Less than three months after the Los Angeles City Council imposed a ban on medical marijuana dispensaries, the council on Tuesday rescinded the prohibition rather than face a costly and likely losing battle at the ballot box.

The council's 11-2 preliminary vote to end the ban creates confusion over what pot shop rules and regulations are in place. With the vote, council members adopted an appeal to state legislators to come up with clear regulations on how to control the dispensaries, which have prompted complaints in some neighborhoods of drug use, drug dealing and crime.

The dispensary ban reversal returns for final approval next week.

The ban, enacted in July, was supposed to put an end to conflicting and confusing regulations on some 800 pot shops operating in the city. The so-called gentle ban prohibited dispensaries but allowed caregivers to grow marijuana at home.

Shortly after it passed, supporters of medical marijuana dispensaries collected nearly 50,000 signatures seeking a referendum to overturn the ban. City officials on Tuesday said they believed the ban would be easily overturned if it went before voters.

However, even as the city prepares to lift its ban, the status of the dispensaries remains unclear.

Last week, federal authorities cracked down on medical marijuana dispensaries in Eagle Rock and downtown Los Angeles, suing three collectives and issuing warning letters to 68 others for the sale and distribution of marijuana.

Some Los Angeles Police Department divisions, most notably Devonshire in the north San Fernando Valley, have implemented a de-facto ban on pot shops by shutting down dispensaries that operate on a retail sales basis of cash and carry.

Councilman Bill Rosendahl, who has used medical marijuana to deal with the side effects of recent chemotherapy treatments for cancer, made an emotional plea to allow some dispensaries to remain open.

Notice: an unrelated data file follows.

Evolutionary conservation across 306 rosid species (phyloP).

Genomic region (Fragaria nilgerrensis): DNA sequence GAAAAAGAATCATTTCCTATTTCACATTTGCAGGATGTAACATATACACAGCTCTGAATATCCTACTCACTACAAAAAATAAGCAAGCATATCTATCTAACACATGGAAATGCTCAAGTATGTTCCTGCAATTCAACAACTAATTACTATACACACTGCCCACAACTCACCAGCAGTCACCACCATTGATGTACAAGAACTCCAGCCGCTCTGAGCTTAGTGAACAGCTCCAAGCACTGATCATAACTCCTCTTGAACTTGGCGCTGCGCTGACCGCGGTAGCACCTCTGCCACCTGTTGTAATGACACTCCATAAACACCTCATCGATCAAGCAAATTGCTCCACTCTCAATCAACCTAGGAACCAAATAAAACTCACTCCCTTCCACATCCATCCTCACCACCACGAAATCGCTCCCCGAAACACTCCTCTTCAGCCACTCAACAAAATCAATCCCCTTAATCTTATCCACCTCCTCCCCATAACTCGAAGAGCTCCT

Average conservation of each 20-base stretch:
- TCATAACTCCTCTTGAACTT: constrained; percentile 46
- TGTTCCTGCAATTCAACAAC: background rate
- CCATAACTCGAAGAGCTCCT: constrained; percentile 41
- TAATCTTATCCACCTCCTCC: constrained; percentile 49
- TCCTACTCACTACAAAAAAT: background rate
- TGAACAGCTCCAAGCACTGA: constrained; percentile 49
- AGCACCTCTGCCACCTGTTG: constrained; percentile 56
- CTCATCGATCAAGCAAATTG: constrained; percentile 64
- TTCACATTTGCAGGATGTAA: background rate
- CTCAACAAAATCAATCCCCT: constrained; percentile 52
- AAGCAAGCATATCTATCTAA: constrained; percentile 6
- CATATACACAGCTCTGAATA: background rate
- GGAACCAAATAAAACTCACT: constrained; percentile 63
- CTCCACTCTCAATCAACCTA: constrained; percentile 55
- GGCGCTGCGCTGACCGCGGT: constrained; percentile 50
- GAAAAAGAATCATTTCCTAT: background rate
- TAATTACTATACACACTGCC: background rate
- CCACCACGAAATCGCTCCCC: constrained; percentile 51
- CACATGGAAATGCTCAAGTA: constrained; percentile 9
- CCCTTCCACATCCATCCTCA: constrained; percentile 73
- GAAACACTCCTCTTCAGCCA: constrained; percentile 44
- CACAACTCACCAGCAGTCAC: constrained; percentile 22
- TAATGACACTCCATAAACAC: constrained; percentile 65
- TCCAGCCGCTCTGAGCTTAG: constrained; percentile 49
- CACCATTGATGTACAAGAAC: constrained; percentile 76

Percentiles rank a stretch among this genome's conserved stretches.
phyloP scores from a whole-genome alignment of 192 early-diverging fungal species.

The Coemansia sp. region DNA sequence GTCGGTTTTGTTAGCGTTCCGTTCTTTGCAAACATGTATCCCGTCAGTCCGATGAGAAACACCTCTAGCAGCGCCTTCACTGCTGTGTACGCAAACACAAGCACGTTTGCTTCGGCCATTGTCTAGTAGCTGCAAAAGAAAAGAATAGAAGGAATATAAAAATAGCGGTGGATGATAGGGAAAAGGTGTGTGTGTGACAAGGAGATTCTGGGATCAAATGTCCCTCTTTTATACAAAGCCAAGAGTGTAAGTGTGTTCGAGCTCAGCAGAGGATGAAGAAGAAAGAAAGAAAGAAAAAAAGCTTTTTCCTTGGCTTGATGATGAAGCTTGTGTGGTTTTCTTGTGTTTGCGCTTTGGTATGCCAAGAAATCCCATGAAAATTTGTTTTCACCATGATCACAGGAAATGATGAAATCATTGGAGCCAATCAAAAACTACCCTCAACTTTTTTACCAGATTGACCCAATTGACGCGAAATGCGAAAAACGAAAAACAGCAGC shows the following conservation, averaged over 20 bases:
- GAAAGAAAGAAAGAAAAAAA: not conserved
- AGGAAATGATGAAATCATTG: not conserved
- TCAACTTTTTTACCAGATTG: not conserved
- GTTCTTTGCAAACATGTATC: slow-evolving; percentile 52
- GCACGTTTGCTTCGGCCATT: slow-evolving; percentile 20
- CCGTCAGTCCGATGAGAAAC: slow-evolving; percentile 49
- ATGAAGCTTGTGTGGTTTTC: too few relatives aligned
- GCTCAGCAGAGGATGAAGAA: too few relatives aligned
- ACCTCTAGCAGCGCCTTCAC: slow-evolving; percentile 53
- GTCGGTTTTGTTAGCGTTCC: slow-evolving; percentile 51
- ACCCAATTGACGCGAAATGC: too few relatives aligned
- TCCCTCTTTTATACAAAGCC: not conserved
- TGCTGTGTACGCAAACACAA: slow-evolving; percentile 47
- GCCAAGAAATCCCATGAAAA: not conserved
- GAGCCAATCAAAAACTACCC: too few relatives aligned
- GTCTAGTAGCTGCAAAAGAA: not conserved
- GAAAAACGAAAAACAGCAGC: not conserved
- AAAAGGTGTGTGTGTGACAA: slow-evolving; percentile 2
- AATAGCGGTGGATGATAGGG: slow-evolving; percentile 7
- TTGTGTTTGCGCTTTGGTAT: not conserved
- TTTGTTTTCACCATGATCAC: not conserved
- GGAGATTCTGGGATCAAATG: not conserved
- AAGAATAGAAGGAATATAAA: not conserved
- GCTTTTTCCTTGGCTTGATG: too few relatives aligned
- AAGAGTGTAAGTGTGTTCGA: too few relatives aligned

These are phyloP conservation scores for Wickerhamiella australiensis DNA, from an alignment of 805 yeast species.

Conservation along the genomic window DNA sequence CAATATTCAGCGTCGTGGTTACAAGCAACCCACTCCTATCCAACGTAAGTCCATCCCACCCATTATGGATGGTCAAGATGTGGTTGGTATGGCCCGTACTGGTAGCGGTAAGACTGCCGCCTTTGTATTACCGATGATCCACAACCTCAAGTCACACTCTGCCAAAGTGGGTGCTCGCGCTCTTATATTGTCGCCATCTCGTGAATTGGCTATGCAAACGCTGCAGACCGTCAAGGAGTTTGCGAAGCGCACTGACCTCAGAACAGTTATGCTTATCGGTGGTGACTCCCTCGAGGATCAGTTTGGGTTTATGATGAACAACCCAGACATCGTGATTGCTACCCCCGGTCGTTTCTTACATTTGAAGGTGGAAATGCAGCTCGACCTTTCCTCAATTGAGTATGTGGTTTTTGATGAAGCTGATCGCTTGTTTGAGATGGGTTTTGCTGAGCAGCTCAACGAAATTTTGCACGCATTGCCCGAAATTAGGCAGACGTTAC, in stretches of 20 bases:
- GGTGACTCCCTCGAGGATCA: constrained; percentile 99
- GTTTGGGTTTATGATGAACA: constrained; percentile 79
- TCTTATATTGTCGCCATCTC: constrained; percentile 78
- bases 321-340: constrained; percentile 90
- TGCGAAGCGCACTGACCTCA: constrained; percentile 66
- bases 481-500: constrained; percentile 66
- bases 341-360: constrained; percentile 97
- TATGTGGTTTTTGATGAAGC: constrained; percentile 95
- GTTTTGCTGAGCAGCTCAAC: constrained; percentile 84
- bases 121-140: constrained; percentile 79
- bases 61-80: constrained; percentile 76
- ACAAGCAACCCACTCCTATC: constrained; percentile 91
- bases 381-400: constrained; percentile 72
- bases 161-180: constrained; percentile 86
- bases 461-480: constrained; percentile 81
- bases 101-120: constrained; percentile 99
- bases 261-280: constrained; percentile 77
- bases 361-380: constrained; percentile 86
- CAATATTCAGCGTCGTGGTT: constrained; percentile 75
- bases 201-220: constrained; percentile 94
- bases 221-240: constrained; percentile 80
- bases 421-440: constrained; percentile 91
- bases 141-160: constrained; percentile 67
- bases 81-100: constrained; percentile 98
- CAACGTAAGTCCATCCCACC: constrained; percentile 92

"What we had, the gentle ban, was an ugly ban," Rosendahl said, his voice raspy and barely above a whisper. "The fact is there are people like me who need to have access to it.

"I'm here today because we have this vote. Where does anyone go, even a councilman, when they need medical marijuana?"

Councilman Paul Koretz agreed with Rosendahl and re-introduced the original city measure allowing about 100 dispensaries to remain open if they agreed to comply with city land use regulations and locate away from schools and residential neighborhoods.

"I think we need to respect the will of the voters who passed Proposition 215 and work to ban the other dispensaries that are in violation of our regulations," Koretz said, adding he expects the same number of clinics to be open today as were on Tuesday.

But Councilman Mitch Englander, who has worked to close some 85 dispensaries he said were operating in his district, said he wants to see law enforcement crack down on all the remaining dispensaries.

"What we did was lift the ban on dispensaries," Englander said. "What that means is there are no regulations in place and all the dispensaries are illegal."

Councilman Jose Huizar, who introduced the original ban on all dispensaries, said he remains concerned about the impact on neighborhoods. Huizar said he recently saw children smoking from a drug pipe on the street.

"That's the kind of problem we're seeing," Huizar said.

Kris Hermes of Americans for Safe Access, which had supported the referendum against the city ban, said the city now should rely on state law that allowed medical marijuana use.

"It's time for the city to get down to the busy work of developing an ordinance that works for patients and the city," Hermes said. "If a dispensary is complying with state law, there is no reason it can't continue to operate in the city."